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sh*t no one tells you about being a caregiver

i've been a full-time caregiver for close to six years. that makes it sound like it's a full-time job, which it is and also like it's full-time employment, which it isn't. the difference i'm making between those is how the work is valued by society as a whole: a job is something that needs to be done; a job becomes employment when it's important enough that we're willing to pay someone to do it. as much as canadians take pride in the medical care we provide citizens and permanent residents, our positive results are often built on an institutionalized fudging of numbers that hides who's really doing the work.

when it comes to caring for those with ongoing medical needs, the vast majority of care [roughly 75%] is provided by unpaid workers. 8.1 million people in a country of 37.59 million offer unpaid caregiving services at some point. some of those unpaid caregivers are lucky, in that they can afford the time it takes to look after someone else without …
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debate-a-thon 2019: the very last democratic debate of the decade!

yes, i took a debate off. there was a democratic candidates' meeting in november and not only did i watch it but i made notes about it. i still have the notes. but i never did get around to writing up a post because stuff happens and while there were some interesting political points discussed, the november debate never felt terribly consequential; everyone on the stage did fine, no one really did a lot better than that. was last night's debate more earth-shaking? i wouldn't say so. but it was notable for having only seven people on the stage, meaning that everyone got to talk more. how much more varies by candidate but every candidate who made it onto the stage got to speak for longer than they had in any previous debate.

i'll say off the top that i don't think anyone had a bad night. no one got caught floundering for an answer, losing their temper or misstating something they or another candidate had said. i thought that the questions were substantive and issues…

too many cooks

ok, i missed commenting on the last democratic debate by some length. part of that is actually because i started another post related to the american election and was focused on that during the time that i had free for the blog. another reason is that last week we had a federal election in canada and that took a fair bit of my attention even though i didn't write about it. it's become a sort of a thing that i don't have time to write about the things that i'm following because i'm too busy following them. and no, i'm not just talking about politics, as any skimming through the past of this blog when i actually wrote more on it will reveal, but it's hard to deny that the political world has morphed into some sort of warp-speed nightmare. it's getting so that no one writing for anything other than a daily newspaper has any hope of being able to keep up with everything that's going on unless they want to limit commentary to twitter length or shorter. …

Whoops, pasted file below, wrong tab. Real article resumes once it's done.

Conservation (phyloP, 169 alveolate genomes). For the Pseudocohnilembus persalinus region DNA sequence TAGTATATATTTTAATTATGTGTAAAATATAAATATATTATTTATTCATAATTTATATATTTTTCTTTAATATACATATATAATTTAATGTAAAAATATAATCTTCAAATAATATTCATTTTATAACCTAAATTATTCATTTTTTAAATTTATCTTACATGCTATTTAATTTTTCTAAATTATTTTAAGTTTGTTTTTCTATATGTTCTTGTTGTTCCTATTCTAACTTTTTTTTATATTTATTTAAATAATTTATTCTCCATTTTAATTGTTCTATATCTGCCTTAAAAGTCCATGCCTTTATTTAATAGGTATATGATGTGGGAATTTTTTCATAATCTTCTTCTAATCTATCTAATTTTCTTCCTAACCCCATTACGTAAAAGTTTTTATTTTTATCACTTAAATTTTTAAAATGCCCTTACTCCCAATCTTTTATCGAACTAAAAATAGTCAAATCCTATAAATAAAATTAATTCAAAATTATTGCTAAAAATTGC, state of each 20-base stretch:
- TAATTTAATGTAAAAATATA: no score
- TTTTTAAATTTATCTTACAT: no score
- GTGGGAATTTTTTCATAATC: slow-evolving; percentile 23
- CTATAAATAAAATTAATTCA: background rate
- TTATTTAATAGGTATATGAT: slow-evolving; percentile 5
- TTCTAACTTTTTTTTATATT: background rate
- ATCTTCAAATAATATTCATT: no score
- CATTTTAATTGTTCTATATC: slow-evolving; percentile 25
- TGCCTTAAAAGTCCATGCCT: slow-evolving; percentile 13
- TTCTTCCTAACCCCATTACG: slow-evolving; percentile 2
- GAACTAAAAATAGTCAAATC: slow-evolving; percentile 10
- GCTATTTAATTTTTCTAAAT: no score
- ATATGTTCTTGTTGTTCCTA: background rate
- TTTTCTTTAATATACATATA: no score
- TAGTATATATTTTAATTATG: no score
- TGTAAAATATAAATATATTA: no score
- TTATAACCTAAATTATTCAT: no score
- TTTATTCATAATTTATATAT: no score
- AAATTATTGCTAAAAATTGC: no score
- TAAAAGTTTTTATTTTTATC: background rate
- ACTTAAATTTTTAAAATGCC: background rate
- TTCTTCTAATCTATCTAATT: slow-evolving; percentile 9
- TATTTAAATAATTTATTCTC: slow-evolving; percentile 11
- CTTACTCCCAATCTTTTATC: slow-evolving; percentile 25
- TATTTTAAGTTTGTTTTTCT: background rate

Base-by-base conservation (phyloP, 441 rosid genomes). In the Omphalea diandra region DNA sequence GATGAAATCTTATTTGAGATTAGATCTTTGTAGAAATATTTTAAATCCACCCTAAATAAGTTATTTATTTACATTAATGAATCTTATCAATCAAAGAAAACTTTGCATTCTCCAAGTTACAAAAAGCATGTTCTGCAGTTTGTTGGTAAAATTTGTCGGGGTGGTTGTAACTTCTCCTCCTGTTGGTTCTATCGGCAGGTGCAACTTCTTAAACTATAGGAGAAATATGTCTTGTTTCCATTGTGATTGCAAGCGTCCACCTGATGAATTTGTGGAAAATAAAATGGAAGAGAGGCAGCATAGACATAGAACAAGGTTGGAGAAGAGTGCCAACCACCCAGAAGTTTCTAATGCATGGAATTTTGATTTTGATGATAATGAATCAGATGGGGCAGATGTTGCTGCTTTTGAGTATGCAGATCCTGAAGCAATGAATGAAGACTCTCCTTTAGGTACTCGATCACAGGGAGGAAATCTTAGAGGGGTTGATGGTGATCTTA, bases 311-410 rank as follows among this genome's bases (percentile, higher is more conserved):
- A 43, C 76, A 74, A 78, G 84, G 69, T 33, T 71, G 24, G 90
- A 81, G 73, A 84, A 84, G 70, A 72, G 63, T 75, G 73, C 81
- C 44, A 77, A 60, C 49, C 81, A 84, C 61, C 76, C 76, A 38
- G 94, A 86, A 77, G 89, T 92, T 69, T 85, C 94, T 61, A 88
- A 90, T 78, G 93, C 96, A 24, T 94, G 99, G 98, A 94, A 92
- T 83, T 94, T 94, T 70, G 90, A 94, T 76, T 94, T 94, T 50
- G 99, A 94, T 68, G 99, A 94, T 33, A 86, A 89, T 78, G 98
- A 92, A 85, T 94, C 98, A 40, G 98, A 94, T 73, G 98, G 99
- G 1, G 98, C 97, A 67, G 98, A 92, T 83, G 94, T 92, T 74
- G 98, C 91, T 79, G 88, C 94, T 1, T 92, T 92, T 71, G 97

imperfect ten

whatever you've heard about the democratic contenders' debate that happened thursday, i would hereby like to tell you to ignore it and, if you have the time, go and watch as much of it as you can [stand]. the biggest story coming out of the debate should really be the appalling talking points that the mainstream media have latched onto, especially the ten-second battle between julian castro and joe biden over healthcare. that literally might have been the least consequential thing that happened all night and i'm including the ad breaks.

ten candidates is still too many a lot but this is the first time that we've had the heaviest hitters all hitting each other. at the same time, they also took somewhat stronger shots at donald trump than they had before [some more than others]. the debate was a full three hours but, unlike the cnn debates where i spent the last half hour or so throwing money at my television in a desperate bid to bribe the moderators to wrap it up quic…

worldwide wednesdays :: peace and prosperity through... socialism?

every year an organization called the institute for economics and peace produce a highly regarded report that rates 163 countries on their relative level of peacefulness: the global peace index. i happened across an online post about this year's report that made me do a double-take. although i'm a frequent critic of the united states, i am aware that they are one of the most developed countries in the world; nearly all americans of all are functionally literate, most have access to healthcare, most have access to potable water, freedom of speech is enshrined in the constitution, etc. many, many countries can't boast these things. so imagine my shock when i saw in the summary of the report that the united states ranked 118th of 163 countries. i couldn't imagine how that was true and, indeed, it was wrong.

they rank 128th.

how the hell is it possible that the united states is less peaceful than countries like honduras [consistently one of the most violent places in the …